However, there is one passage from Hixie's interview—in a context not entirely unrelated—which pretty much sums up the nitty-gritty of what I do.
Often when people send feedback (not just authors, pretty much anyone who hasn’t been in the process for a long time starts this way) they send feedback along the lines of “I want to add feature X” or “I want feature X to be extended in manner Y”. But when we drill down, ask them “what problem are you trying to solve”, or “what’s your use case” (same question but phrased differently), we often find that either (a) they actually don’t have a real problem, they just thought that it would be a good idea, or (b) their solution wouldn’t actually solve their problem. Often we’re able to come up with much simpler solutions (or point to already-existing solutions), which is quite satisfying.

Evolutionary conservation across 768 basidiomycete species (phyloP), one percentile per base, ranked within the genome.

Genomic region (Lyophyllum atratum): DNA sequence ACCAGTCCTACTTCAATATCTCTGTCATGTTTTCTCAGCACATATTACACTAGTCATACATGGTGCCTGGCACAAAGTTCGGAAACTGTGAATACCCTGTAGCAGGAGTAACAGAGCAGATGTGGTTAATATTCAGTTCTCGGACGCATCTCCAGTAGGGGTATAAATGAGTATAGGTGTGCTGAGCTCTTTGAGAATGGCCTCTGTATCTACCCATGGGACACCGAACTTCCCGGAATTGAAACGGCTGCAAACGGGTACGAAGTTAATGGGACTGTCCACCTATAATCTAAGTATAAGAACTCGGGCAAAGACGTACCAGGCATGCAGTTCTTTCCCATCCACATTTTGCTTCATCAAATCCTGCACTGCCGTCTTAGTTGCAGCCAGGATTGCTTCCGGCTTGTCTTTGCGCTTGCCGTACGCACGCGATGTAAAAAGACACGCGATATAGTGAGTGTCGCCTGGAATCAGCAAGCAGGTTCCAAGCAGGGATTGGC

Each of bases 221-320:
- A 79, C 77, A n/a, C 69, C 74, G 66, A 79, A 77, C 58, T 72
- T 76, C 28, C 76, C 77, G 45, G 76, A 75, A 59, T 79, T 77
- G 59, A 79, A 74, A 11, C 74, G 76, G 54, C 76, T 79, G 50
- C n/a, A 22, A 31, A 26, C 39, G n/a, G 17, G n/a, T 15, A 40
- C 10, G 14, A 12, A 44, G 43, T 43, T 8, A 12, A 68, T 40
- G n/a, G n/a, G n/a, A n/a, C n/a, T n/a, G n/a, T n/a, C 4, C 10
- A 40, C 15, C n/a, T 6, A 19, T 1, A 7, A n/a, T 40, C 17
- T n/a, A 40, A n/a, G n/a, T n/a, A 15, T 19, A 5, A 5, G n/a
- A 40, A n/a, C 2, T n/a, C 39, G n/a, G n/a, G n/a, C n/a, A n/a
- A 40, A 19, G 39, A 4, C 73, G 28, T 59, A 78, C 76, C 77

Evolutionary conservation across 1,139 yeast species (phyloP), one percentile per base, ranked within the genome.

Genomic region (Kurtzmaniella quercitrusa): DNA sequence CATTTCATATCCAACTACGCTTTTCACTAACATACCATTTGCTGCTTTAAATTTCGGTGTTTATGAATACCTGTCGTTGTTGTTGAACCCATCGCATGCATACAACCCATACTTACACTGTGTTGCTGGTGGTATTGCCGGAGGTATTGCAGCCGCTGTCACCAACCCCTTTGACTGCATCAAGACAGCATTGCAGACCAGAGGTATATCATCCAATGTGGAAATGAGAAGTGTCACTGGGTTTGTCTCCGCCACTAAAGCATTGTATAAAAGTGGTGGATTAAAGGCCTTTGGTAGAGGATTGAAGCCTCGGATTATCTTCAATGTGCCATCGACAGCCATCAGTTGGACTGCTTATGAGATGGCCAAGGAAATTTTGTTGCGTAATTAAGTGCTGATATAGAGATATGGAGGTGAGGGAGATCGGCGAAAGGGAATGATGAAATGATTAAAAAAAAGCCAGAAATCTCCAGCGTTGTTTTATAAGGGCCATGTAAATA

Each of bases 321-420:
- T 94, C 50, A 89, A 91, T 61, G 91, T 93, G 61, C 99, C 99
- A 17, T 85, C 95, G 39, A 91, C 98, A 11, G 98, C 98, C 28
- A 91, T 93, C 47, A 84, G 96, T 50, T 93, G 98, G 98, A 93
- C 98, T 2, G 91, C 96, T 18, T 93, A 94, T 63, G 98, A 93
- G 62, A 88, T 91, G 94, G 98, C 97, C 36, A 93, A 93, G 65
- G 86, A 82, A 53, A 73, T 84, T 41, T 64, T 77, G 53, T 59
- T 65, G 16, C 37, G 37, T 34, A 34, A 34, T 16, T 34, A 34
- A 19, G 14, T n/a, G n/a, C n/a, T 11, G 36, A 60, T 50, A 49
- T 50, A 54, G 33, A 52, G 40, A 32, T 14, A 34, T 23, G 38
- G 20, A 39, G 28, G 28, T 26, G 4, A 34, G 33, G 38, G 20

Like Hixie, I am working within an existing framework—our Enterprise Content Management Framework—and, when a customer requires some new piece of functionality, I need to take into account what others have fed back and how to best solve their problem within our existing framework.
Luckily, we designed and developed the framework fairly recently—and in response to existing customer requirements—so often we can point the customer to an existing function that solves their issue.
However, when that isn't the case, I never rely on our salesmen or, indeed, the customer's own specification. Whenever faced with a development request, my first question is "what is the driver", i.e. what is the problem that they are trying to solve.
Being able to solve those problems in the most elegant way is what gives me the most pleasure in my job.
* Otherwise known as HTML5.
** There's a school of thought that maintains that there is no difference between the two; indeed, many hold the opinion that any way in which customers interact with your company or its products is, in fact, UX.